Maltodextrin

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Maltodextrin
Maltodextrin.png
Identifiers
CAS number 9050-36-6 YesY
PubChem 62698
UNII 7CVR7L4A2D YesY
Properties
Molecular formula C6nH(10n+2)O(5n+1)
Molar mass variable
Appearance white powder
Solubility in water Freely soluble or readily dispersible in water[1]
Solubility slightly soluble to insoluble in anhydrous alcohol[1]
Hazards
NFPA 704
Flammability code 1: Must be pre-heated before ignition can occur. Flash point over 93 °C (200 °F). E.g., canola oil Health code 1: Exposure would cause irritation but only minor residual injury. E.g., turpentine Reactivity code 0: Normally stable, even under fire exposure conditions, and is not reactive with water. E.g., liquid nitrogen Special hazards (white): no codeNFPA 704 four-colored diamond
Except where noted otherwise, data are given for materials in their standard state (at 25 °C (77 °F), 100 kPa)
 YesY (verify) (what is: YesY/N?)
Infobox references

Maltodextrin is a polysaccharide that is used as a food additive. It is produced from starch by partial hydrolysis and is usually found as a white hygroscopic spray-dried powder.[1] Maltodextrin is easily digestible, being absorbed as rapidly as glucose, and might be either moderately sweet or almost flavorless. It is commonly used for the production of sodas and candy. It can also be found as an ingredient in a variety of other processed foods.

Structure[edit]

Maltodextrin consists of D-glucose units connected in chains of variable length. The glucose units are primarily linked with α(1→4) glycosidic bonds. Maltodextrin is typically composed of a mixture of chains that vary from three to seventeen glucose units long.[2]

Maltodextrins are classified by DE (dextrose equivalent) and have a DE between 3 to 20. The higher the DE value, the shorter the glucose chains, the higher the sweetness, the higher the solubility and the lower heat resistance. Above DE 20, the European Union's CN code calls it glucose syrup, at DE 10 or lower the customs CN code nomenclature classifies maltodextrins as dextrins.

Production[edit]

Maltodextrin can be enzymatically derived from any starch. In the US, this starch is usually corn; in Europe, it is commonly wheat. Wheat-derived maltodextrin may cause concern for individuals suffering from gluten intolerance. If wheat is used to make maltodextrin, it will appear on the label.[3][better source needed]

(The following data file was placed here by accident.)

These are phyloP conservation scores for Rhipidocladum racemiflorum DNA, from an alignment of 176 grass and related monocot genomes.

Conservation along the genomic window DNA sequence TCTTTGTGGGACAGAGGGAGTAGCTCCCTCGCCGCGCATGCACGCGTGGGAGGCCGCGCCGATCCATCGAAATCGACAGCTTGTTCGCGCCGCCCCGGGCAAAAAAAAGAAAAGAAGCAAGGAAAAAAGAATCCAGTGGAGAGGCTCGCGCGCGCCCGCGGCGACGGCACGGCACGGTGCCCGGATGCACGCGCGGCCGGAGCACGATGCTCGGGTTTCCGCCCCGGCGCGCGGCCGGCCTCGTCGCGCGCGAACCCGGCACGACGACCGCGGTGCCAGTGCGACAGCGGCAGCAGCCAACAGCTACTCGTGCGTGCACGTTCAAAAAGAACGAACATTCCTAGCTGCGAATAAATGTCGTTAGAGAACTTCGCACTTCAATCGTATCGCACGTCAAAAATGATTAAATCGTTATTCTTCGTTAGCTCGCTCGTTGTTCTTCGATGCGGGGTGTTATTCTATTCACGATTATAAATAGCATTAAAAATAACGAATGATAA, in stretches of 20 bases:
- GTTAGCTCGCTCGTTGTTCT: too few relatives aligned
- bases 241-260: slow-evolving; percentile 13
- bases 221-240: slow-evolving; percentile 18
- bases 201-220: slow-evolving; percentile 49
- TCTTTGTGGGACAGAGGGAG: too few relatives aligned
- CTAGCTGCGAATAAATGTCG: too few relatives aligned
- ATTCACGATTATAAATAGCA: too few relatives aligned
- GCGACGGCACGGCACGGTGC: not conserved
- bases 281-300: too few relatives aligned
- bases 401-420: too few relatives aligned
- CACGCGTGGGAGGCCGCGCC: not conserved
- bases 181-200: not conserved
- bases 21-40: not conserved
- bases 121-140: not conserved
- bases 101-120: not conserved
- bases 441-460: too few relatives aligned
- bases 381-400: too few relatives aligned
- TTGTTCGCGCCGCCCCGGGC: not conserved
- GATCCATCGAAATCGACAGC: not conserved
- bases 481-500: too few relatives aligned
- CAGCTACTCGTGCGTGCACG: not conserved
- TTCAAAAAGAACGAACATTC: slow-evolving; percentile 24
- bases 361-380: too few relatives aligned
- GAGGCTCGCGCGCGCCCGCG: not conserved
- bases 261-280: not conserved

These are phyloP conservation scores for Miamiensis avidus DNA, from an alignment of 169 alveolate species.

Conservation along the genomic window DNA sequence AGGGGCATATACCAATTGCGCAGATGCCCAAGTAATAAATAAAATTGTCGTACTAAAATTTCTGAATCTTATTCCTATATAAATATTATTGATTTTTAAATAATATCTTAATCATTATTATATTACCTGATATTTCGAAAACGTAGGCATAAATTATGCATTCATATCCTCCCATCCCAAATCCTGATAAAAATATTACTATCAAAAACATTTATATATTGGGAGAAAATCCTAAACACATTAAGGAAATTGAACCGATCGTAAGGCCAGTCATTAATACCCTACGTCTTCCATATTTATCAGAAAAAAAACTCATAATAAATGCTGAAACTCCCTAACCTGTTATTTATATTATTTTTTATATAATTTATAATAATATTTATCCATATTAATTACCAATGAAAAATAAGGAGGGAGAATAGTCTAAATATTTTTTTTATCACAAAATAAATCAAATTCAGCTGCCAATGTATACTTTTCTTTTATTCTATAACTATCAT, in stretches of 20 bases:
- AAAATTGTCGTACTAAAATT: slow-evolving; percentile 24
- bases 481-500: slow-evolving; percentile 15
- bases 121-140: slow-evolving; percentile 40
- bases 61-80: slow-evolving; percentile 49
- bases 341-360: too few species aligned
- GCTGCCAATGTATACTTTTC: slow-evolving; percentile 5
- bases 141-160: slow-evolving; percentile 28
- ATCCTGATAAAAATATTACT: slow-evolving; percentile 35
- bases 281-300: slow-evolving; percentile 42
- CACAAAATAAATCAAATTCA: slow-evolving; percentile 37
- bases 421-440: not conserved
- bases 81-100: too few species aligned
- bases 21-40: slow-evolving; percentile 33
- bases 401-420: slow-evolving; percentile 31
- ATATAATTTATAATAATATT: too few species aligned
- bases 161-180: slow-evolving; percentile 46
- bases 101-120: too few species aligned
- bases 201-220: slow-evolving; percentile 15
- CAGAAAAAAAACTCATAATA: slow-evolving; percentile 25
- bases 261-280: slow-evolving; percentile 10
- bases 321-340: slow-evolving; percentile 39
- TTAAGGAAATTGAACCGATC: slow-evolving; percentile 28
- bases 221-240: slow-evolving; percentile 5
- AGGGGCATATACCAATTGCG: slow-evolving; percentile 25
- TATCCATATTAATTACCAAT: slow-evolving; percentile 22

Uses[edit]

Maltodextrin is sometimes used in beer brewing to increase the specific gravity of the final product.[4] This improves the mouthfeel of the beer, increases head retention and reduces the dryness of the drink. Maltodextrin has no flavor and is not fermented by the yeast, so it does not increase the alcohol content of the brew. It is also used in snacks such as Sun Chips. It is used in "light" peanut butter to reduce the fat content but keep the texture (as in Kraft Light Smooth Peanut Butter). Research is underway at Virginia Tech to use maltodextrin with air to make a new kind of cheaper, refillable, biodegradable battery to generate electricity for cell phones, video game handhelds and other electronic gadgets.[5]

As food ingredient[edit]

One of the most common uses of maltodextrin is as a food additive, where it's used to thicken products. It is practically tasteless and colorless character makes it an easy — and inexpensive — way to “bulk up” foods like oatmeal, salad dressings, and commercial sauces. Since it doesn't really have any nutritional value, it is often criticized as being something of an “empty” additive. In nearly all cases, the same thickening could be achieved through other, often more wholesome means, but adding the processed powder is a shortcut favored by commercial food preparers all over the world as a way to lessen costs and improve volume. [6]

The compound is also frequently used as a filler in products like sugar substitutes. The white powder often blends right in, and it can stretch the quantity of an item without impacting its taste. On its own, the powder often looks a lot like sugar, so blending in a few scoops is a common way of selling less for more.

Maltodextrin has a glycemic index ranging from 85 to 105 so it should not be considered suitable for diabetics.[7]

See also[edit]

References[edit]

External links[edit]